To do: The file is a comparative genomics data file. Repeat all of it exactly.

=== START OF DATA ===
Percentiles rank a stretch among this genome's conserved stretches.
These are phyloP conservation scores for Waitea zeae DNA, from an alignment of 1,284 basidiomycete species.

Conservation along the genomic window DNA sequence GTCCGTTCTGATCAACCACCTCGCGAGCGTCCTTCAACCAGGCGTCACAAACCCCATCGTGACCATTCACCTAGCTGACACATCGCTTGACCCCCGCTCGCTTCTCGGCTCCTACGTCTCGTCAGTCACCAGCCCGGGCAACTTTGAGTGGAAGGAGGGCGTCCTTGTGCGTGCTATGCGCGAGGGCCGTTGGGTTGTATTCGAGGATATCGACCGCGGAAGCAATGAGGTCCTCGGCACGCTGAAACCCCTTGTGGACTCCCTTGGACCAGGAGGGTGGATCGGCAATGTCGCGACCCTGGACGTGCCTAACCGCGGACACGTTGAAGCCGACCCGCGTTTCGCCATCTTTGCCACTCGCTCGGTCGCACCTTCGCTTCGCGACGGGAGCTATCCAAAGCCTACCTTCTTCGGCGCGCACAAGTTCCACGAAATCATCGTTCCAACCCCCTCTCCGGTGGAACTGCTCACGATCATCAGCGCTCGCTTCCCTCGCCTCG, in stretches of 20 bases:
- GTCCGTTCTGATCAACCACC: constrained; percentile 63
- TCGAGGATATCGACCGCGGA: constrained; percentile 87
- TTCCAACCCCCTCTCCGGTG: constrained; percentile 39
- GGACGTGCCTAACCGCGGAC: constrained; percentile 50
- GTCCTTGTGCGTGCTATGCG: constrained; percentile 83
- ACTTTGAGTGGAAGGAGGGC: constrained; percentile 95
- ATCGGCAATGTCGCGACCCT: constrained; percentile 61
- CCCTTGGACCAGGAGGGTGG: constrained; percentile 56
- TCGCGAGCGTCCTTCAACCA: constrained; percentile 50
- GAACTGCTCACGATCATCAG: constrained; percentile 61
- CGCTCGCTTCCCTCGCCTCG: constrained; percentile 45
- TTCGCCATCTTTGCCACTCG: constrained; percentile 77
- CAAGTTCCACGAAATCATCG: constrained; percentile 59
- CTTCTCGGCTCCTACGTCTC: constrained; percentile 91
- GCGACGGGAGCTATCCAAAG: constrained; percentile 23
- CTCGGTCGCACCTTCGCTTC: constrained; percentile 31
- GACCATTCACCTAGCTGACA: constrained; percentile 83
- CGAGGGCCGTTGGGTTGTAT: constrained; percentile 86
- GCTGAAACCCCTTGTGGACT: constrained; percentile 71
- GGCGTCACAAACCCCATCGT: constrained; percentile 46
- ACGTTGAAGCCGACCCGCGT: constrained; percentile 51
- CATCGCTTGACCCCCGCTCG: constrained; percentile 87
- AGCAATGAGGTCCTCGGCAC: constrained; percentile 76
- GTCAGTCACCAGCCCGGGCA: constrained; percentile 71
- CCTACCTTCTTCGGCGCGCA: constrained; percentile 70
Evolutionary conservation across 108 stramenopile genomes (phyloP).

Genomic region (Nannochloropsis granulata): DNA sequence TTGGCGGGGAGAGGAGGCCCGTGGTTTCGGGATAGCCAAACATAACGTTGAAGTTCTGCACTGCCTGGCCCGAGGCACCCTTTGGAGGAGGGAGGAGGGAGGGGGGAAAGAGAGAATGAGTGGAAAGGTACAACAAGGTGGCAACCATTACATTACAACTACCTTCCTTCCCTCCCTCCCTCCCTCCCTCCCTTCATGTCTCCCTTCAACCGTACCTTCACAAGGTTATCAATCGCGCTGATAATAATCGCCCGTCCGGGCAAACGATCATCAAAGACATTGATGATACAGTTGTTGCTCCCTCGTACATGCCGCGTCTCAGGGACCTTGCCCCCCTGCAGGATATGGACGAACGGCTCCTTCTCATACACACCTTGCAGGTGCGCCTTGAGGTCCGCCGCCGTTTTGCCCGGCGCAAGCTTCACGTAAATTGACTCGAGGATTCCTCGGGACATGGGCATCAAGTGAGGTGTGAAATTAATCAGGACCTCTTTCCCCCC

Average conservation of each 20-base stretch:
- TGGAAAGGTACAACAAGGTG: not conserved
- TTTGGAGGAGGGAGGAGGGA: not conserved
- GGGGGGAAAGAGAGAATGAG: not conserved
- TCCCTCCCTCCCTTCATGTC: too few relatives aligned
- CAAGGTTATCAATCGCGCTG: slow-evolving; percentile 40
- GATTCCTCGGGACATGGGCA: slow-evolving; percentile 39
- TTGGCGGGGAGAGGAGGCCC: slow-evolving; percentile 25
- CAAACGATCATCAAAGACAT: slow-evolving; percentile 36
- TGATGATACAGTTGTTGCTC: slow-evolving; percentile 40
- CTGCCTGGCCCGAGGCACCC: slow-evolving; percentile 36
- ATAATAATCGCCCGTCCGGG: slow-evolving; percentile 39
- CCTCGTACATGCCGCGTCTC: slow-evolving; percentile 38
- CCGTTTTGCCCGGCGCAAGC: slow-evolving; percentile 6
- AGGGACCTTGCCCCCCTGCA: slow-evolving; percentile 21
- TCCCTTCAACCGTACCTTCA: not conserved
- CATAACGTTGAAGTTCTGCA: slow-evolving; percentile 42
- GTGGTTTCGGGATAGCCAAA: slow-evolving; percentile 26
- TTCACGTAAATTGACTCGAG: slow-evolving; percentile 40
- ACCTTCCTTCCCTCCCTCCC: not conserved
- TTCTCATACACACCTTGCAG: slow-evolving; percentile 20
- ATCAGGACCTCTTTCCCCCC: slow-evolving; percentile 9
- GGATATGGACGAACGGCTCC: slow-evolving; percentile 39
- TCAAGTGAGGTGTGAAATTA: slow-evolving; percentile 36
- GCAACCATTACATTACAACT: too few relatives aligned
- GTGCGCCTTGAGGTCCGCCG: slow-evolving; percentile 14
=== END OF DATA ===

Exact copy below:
Percentiles rank a stretch among this genome's conserved stretches.
These are phyloP conservation scores for Waitea zeae DNA, from an alignment of 1,284 basidiomycete species.

Conservation along the genomic window DNA sequence GTCCGTTCTGATCAACCACCTCGCGAGCGTCCTTCAACCAGGCGTCACAAACCCCATCGTGACCATTCACCTAGCTGACACATCGCTTGACCCCCGCTCGCTTCTCGGCTCCTACGTCTCGTCAGTCACCAGCCCGGGCAACTTTGAGTGGAAGGAGGGCGTCCTTGTGCGTGCTATGCGCGAGGGCCGTTGGGTTGTATTCGAGGATATCGACCGCGGAAGCAATGAGGTCCTCGGCACGCTGAAACCCCTTGTGGACTCCCTTGGACCAGGAGGGTGGATCGGCAATGTCGCGACCCTGGACGTGCCTAACCGCGGACACGTTGAAGCCGACCCGCGTTTCGCCATCTTTGCCACTCGCTCGGTCGCACCTTCGCTTCGCGACGGGAGCTATCCAAAGCCTACCTTCTTCGGCGCGCACAAGTTCCACGAAATCATCGTTCCAACCCCCTCTCCGGTGGAACTGCTCACGATCATCAGCGCTCGCTTCCCTCGCCTCG, in stretches of 20 bases:
- GTCCGTTCTGATCAACCACC: constrained; percentile 63
- TCGAGGATATCGACCGCGGA: constrained; percentile 87
- TTCCAACCCCCTCTCCGGTG: constrained; percentile 39
- GGACGTGCCTAACCGCGGAC: constrained; percentile 50
- GTCCTTGTGCGTGCTATGCG: constrained; percentile 83
- ACTTTGAGTGGAAGGAGGGC: constrained; percentile 95
- ATCGGCAATGTCGCGACCCT: constrained; percentile 61
- CCCTTGGACCAGGAGGGTGG: constrained; percentile 56
- TCGCGAGCGTCCTTCAACCA: constrained; percentile 50
- GAACTGCTCACGATCATCAG: constrained; percentile 61
- CGCTCGCTTCCCTCGCCTCG: constrained; percentile 45
- TTCGCCATCTTTGCCACTCG: constrained; percentile 77
- CAAGTTCCACGAAATCATCG: constrained; percentile 59
- CTTCTCGGCTCCTACGTCTC: constrained; percentile 91
- GCGACGGGAGCTATCCAAAG: constrained; percentile 23
- CTCGGTCGCACCTTCGCTTC: constrained; percentile 31
- GACCATTCACCTAGCTGACA: constrained; percentile 83
- CGAGGGCCGTTGGGTTGTAT: constrained; percentile 86
- GCTGAAACCCCTTGTGGACT: constrained; percentile 71
- GGCGTCACAAACCCCATCGT: constrained; percentile 46
- ACGTTGAAGCCGACCCGCGT: constrained; percentile 51
- CATCGCTTGACCCCCGCTCG: constrained; percentile 87
- AGCAATGAGGTCCTCGGCAC: constrained; percentile 76
- GTCAGTCACCAGCCCGGGCA: constrained; percentile 71
- CCTACCTTCTTCGGCGCGCA: constrained; percentile 70
Evolutionary conservation across 108 stramenopile genomes (phyloP).

Genomic region (Nannochloropsis granulata): DNA sequence TTGGCGGGGAGAGGAGGCCCGTGGTTTCGGGATAGCCAAACATAACGTTGAAGTTCTGCACTGCCTGGCCCGAGGCACCCTTTGGAGGAGGGAGGAGGGAGGGGGGAAAGAGAGAATGAGTGGAAAGGTACAACAAGGTGGCAACCATTACATTACAACTACCTTCCTTCCCTCCCTCCCTCCCTCCCTCCCTTCATGTCTCCCTTCAACCGTACCTTCACAAGGTTATCAATCGCGCTGATAATAATCGCCCGTCCGGGCAAACGATCATCAAAGACATTGATGATACAGTTGTTGCTCCCTCGTACATGCCGCGTCTCAGGGACCTTGCCCCCCTGCAGGATATGGACGAACGGCTCCTTCTCATACACACCTTGCAGGTGCGCCTTGAGGTCCGCCGCCGTTTTGCCCGGCGCAAGCTTCACGTAAATTGACTCGAGGATTCCTCGGGACATGGGCATCAAGTGAGGTGTGAAATTAATCAGGACCTCTTTCCCCCC

Average conservation of each 20-base stretch:
- TGGAAAGGTACAACAAGGTG: not conserved
- TTTGGAGGAGGGAGGAGGGA: not conserved
- GGGGGGAAAGAGAGAATGAG: not conserved
- TCCCTCCCTCCCTTCATGTC: too few relatives aligned
- CAAGGTTATCAATCGCGCTG: slow-evolving; percentile 40
- GATTCCTCGGGACATGGGCA: slow-evolving; percentile 39
- TTGGCGGGGAGAGGAGGCCC: slow-evolving; percentile 25
- CAAACGATCATCAAAGACAT: slow-evolving; percentile 36
- TGATGATACAGTTGTTGCTC: slow-evolving; percentile 40
- CTGCCTGGCCCGAGGCACCC: slow-evolving; percentile 36
- ATAATAATCGCCCGTCCGGG: slow-evolving; percentile 39
- CCTCGTACATGCCGCGTCTC: slow-evolving; percentile 38
- CCGTTTTGCCCGGCGCAAGC: slow-evolving; percentile 6
- AGGGACCTTGCCCCCCTGCA: slow-evolving; percentile 21
- TCCCTTCAACCGTACCTTCA: not conserved
- CATAACGTTGAAGTTCTGCA: slow-evolving; percentile 42
- GTGGTTTCGGGATAGCCAAA: slow-evolving; percentile 26
- TTCACGTAAATTGACTCGAG: slow-evolving; percentile 40
- ACCTTCCTTCCCTCCCTCCC: not conserved
- TTCTCATACACACCTTGCAG: slow-evolving; percentile 20
- ATCAGGACCTCTTTCCCCCC: slow-evolving; percentile 9
- GGATATGGACGAACGGCTCC: slow-evolving; percentile 39
- TCAAGTGAGGTGTGAAATTA: slow-evolving; percentile 36
- GCAACCATTACATTACAACT: too few relatives aligned
- GTGCGCCTTGAGGTCCGCCG: slow-evolving; percentile 14